The story began to unravel in August, when Wilson made an anonymous report to the police about the Trussells asking him for a gun. Another informant told investigators that Jerry had asked her ex-husband for help in disposing of Franklin's body. Investigators didn't have enough evidence to file charges against anyone, however, and the case went cold.
Kelly and the Trussells maintained that Franklin had simply left. Authorities didn't believe this, however, because Franklin was very close to his daughters and his father and they didn't think he would have abandoned them.
In 2001, Tamara began talking to police and offered several different stories about what happened, implicating her husband and Kelly in Franklin's death. In May 2004, Tamara confessed to her own role in the crime.
She pleaded guilty to voluntary manslaughter and conspiracy to commit first-degree murder, received 15 years in prison, and agreed to testify against Jerry. She led police to the place where she said Franklin's body was buried. Investigators couldn't find it but they did recover a blue tarp at the scene.
Kelly pleaded guilty to solicitation of first-degree murder and also agreed to testify against Jerry in exchange for 30 months in prison. He was charged with aiding and abetting murder in the first degree and conspiracy to commit first-degree murder in 2005 went to trial in October 2006.
The jury couldn't reach a verdict, but Jerry was convicted at his second trial in June 2007 and sentenced to 25 years to life in prison.
Franklin's body has never been found. Foul play is suspected in his case due to the circumstances involved.
Other information and links : ncy
Butler County Sheriff's Office
September 2021 updates and sources
A missing person is a person who has disappeared and whose status as alive or dead cannot be confirmed as their location and condition are not known. A person may go missing through a voluntary disappearance, or else due to an accident, crime, death in a location where they cannot be found (such as at sea), or many other reasons. In most parts of the world, a missing person will usually be found quickly. While criminal abductions are some of the most widely reported missing person cases, these account for only 2–5% of missing children in Europe.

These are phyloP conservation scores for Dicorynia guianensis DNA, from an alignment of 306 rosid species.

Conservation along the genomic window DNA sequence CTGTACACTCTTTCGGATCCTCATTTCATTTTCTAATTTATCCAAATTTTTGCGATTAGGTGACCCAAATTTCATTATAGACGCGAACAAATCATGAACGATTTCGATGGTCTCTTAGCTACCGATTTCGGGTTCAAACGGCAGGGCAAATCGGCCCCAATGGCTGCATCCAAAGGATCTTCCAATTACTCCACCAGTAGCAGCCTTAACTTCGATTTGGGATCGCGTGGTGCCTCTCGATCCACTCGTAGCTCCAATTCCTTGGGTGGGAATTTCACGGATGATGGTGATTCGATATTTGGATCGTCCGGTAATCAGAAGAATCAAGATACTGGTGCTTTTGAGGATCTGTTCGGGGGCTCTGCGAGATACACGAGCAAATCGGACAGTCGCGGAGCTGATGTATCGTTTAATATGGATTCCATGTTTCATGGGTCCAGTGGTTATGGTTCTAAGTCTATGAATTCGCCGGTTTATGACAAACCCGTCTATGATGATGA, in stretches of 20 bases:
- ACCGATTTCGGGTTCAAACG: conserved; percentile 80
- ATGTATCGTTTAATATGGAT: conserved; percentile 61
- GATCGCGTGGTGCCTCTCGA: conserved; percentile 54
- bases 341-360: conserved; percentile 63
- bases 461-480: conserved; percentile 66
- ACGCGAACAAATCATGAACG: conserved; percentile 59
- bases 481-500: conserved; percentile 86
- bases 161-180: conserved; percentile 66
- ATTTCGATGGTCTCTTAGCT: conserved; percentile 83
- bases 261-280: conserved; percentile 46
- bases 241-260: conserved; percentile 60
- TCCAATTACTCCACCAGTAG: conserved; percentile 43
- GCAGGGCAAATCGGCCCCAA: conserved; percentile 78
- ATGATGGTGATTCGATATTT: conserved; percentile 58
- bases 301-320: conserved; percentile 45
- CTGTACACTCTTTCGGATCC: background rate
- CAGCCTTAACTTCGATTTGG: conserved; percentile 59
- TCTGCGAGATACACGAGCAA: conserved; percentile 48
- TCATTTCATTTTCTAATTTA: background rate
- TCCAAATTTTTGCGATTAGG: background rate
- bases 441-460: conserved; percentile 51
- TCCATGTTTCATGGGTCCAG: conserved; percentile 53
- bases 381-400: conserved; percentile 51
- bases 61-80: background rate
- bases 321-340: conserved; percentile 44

By contrast, some missing person cases remain unresolved for many years. Laws related to these cases are often complex since, in many jurisdictions, relatives and third parties may not deal with a person's assets until their death is considered proven by law and a formal death certificate issued. The situation, uncertainties, and lack of closure or a funeral resulting when a person goes missing may be extremely painful with long-lasting effects on family and friends.
Several organizations seek to connect, share best practices, and disseminate information and imAge at the time of disappearance: s of missing children to improve the effectiveness of missing children investigations, including the International Commission on Missing Persons, the International Centre for Missing & Exploited Children (ICMEC), as well as national organizations, including the National Center for Missing & Exploited Children in the US, Missing People in the UK, Child Focus in Belgium, and The Smile of the Child in Greece.
Kansas Supreme Court and Kansas Court of Appeals Opinions
The Augusta Daily Gazette
The Eldorado Daily Journal
Interactive Missing Person Search Map